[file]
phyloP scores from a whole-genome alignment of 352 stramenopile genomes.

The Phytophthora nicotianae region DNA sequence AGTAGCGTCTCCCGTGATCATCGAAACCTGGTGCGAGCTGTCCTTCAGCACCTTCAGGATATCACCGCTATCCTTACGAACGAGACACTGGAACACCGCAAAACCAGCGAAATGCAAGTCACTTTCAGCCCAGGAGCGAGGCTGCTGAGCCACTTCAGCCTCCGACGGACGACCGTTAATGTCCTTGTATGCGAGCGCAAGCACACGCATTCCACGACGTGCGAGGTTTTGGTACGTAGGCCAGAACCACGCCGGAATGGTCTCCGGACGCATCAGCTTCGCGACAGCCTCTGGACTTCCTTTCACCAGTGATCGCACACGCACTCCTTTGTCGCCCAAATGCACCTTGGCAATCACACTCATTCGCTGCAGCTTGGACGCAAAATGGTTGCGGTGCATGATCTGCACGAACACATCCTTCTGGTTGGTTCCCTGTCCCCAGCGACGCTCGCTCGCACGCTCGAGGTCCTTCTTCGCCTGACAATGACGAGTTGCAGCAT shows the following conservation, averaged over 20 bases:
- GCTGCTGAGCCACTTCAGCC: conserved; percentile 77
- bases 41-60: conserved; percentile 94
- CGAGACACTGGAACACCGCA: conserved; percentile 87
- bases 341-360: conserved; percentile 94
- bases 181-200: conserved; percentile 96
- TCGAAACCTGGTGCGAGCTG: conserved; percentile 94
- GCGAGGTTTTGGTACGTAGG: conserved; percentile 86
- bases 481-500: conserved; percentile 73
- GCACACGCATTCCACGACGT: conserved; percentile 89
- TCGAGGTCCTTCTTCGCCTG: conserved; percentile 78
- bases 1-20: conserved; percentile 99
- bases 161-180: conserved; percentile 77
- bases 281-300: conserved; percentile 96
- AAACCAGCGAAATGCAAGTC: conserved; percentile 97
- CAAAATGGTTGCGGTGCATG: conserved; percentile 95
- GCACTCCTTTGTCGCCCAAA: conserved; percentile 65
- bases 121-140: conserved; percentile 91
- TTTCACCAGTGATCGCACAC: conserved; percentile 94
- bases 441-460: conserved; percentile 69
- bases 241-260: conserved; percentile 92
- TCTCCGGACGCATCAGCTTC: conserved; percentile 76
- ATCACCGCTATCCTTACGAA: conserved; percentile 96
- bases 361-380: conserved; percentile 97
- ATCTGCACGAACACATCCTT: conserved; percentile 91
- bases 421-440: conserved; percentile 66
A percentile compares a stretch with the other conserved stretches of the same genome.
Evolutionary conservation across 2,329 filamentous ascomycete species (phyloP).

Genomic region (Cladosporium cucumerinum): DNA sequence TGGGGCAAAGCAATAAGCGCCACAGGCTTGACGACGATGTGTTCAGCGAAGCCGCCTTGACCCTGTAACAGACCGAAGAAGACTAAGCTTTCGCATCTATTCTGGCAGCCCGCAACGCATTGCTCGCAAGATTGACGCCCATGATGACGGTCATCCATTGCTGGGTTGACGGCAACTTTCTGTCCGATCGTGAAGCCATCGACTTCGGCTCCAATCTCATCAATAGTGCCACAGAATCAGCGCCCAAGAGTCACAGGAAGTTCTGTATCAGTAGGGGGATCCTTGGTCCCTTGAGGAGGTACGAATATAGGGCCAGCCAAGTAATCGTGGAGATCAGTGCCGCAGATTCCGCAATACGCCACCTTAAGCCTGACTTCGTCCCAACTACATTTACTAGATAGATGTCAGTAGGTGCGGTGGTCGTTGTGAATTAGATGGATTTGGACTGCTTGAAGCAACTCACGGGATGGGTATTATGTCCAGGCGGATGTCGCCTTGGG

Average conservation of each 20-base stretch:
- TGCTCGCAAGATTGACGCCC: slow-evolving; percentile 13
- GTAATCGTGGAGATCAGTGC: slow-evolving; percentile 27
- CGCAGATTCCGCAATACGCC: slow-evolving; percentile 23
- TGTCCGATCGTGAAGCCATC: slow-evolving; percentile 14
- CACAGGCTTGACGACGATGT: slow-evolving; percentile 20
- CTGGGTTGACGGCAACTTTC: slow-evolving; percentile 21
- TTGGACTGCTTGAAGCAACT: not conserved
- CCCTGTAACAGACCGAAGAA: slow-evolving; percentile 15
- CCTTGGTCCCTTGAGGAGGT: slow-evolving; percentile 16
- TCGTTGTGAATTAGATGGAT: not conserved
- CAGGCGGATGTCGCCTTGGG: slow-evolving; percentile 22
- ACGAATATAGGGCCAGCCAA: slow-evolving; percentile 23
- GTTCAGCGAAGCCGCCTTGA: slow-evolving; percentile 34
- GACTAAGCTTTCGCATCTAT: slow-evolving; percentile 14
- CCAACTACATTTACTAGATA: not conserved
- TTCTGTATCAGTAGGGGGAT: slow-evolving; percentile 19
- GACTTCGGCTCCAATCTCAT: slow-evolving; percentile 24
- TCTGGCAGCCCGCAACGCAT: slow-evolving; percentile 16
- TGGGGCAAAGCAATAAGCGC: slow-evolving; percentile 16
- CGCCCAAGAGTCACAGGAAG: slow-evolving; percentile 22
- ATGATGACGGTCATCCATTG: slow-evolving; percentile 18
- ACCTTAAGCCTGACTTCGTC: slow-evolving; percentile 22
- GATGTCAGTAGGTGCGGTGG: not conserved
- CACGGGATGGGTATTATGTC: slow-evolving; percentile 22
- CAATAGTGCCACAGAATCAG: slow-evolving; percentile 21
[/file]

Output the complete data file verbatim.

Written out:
phyloP scores from a whole-genome alignment of 352 stramenopile genomes.

The Phytophthora nicotianae region DNA sequence AGTAGCGTCTCCCGTGATCATCGAAACCTGGTGCGAGCTGTCCTTCAGCACCTTCAGGATATCACCGCTATCCTTACGAACGAGACACTGGAACACCGCAAAACCAGCGAAATGCAAGTCACTTTCAGCCCAGGAGCGAGGCTGCTGAGCCACTTCAGCCTCCGACGGACGACCGTTAATGTCCTTGTATGCGAGCGCAAGCACACGCATTCCACGACGTGCGAGGTTTTGGTACGTAGGCCAGAACCACGCCGGAATGGTCTCCGGACGCATCAGCTTCGCGACAGCCTCTGGACTTCCTTTCACCAGTGATCGCACACGCACTCCTTTGTCGCCCAAATGCACCTTGGCAATCACACTCATTCGCTGCAGCTTGGACGCAAAATGGTTGCGGTGCATGATCTGCACGAACACATCCTTCTGGTTGGTTCCCTGTCCCCAGCGACGCTCGCTCGCACGCTCGAGGTCCTTCTTCGCCTGACAATGACGAGTTGCAGCAT shows the following conservation, averaged over 20 bases:
- GCTGCTGAGCCACTTCAGCC: conserved; percentile 77
- bases 41-60: conserved; percentile 94
- CGAGACACTGGAACACCGCA: conserved; percentile 87
- bases 341-360: conserved; percentile 94
- bases 181-200: conserved; percentile 96
- TCGAAACCTGGTGCGAGCTG: conserved; percentile 94
- GCGAGGTTTTGGTACGTAGG: conserved; percentile 86
- bases 481-500: conserved; percentile 73
- GCACACGCATTCCACGACGT: conserved; percentile 89
- TCGAGGTCCTTCTTCGCCTG: conserved; percentile 78
- bases 1-20: conserved; percentile 99
- bases 161-180: conserved; percentile 77
- bases 281-300: conserved; percentile 96
- AAACCAGCGAAATGCAAGTC: conserved; percentile 97
- CAAAATGGTTGCGGTGCATG: conserved; percentile 95
- GCACTCCTTTGTCGCCCAAA: conserved; percentile 65
- bases 121-140: conserved; percentile 91
- TTTCACCAGTGATCGCACAC: conserved; percentile 94
- bases 441-460: conserved; percentile 69
- bases 241-260: conserved; percentile 92
- TCTCCGGACGCATCAGCTTC: conserved; percentile 76
- ATCACCGCTATCCTTACGAA: conserved; percentile 96
- bases 361-380: conserved; percentile 97
- ATCTGCACGAACACATCCTT: conserved; percentile 91
- bases 421-440: conserved; percentile 66
A percentile compares a stretch with the other conserved stretches of the same genome.
Evolutionary conservation across 2,329 filamentous ascomycete species (phyloP).

Genomic region (Cladosporium cucumerinum): DNA sequence TGGGGCAAAGCAATAAGCGCCACAGGCTTGACGACGATGTGTTCAGCGAAGCCGCCTTGACCCTGTAACAGACCGAAGAAGACTAAGCTTTCGCATCTATTCTGGCAGCCCGCAACGCATTGCTCGCAAGATTGACGCCCATGATGACGGTCATCCATTGCTGGGTTGACGGCAACTTTCTGTCCGATCGTGAAGCCATCGACTTCGGCTCCAATCTCATCAATAGTGCCACAGAATCAGCGCCCAAGAGTCACAGGAAGTTCTGTATCAGTAGGGGGATCCTTGGTCCCTTGAGGAGGTACGAATATAGGGCCAGCCAAGTAATCGTGGAGATCAGTGCCGCAGATTCCGCAATACGCCACCTTAAGCCTGACTTCGTCCCAACTACATTTACTAGATAGATGTCAGTAGGTGCGGTGGTCGTTGTGAATTAGATGGATTTGGACTGCTTGAAGCAACTCACGGGATGGGTATTATGTCCAGGCGGATGTCGCCTTGGG

Average conservation of each 20-base stretch:
- TGCTCGCAAGATTGACGCCC: slow-evolving; percentile 13
- GTAATCGTGGAGATCAGTGC: slow-evolving; percentile 27
- CGCAGATTCCGCAATACGCC: slow-evolving; percentile 23
- TGTCCGATCGTGAAGCCATC: slow-evolving; percentile 14
- CACAGGCTTGACGACGATGT: slow-evolving; percentile 20
- CTGGGTTGACGGCAACTTTC: slow-evolving; percentile 21
- TTGGACTGCTTGAAGCAACT: not conserved
- CCCTGTAACAGACCGAAGAA: slow-evolving; percentile 15
- CCTTGGTCCCTTGAGGAGGT: slow-evolving; percentile 16
- TCGTTGTGAATTAGATGGAT: not conserved
- CAGGCGGATGTCGCCTTGGG: slow-evolving; percentile 22
- ACGAATATAGGGCCAGCCAA: slow-evolving; percentile 23
- GTTCAGCGAAGCCGCCTTGA: slow-evolving; percentile 34
- GACTAAGCTTTCGCATCTAT: slow-evolving; percentile 14
- CCAACTACATTTACTAGATA: not conserved
- TTCTGTATCAGTAGGGGGAT: slow-evolving; percentile 19
- GACTTCGGCTCCAATCTCAT: slow-evolving; percentile 24
- TCTGGCAGCCCGCAACGCAT: slow-evolving; percentile 16
- TGGGGCAAAGCAATAAGCGC: slow-evolving; percentile 16
- CGCCCAAGAGTCACAGGAAG: slow-evolving; percentile 22
- ATGATGACGGTCATCCATTG: slow-evolving; percentile 18
- ACCTTAAGCCTGACTTCGTC: slow-evolving; percentile 22
- GATGTCAGTAGGTGCGGTGG: not conserved
- CACGGGATGGGTATTATGTC: slow-evolving; percentile 22
- CAATAGTGCCACAGAATCAG: slow-evolving; percentile 21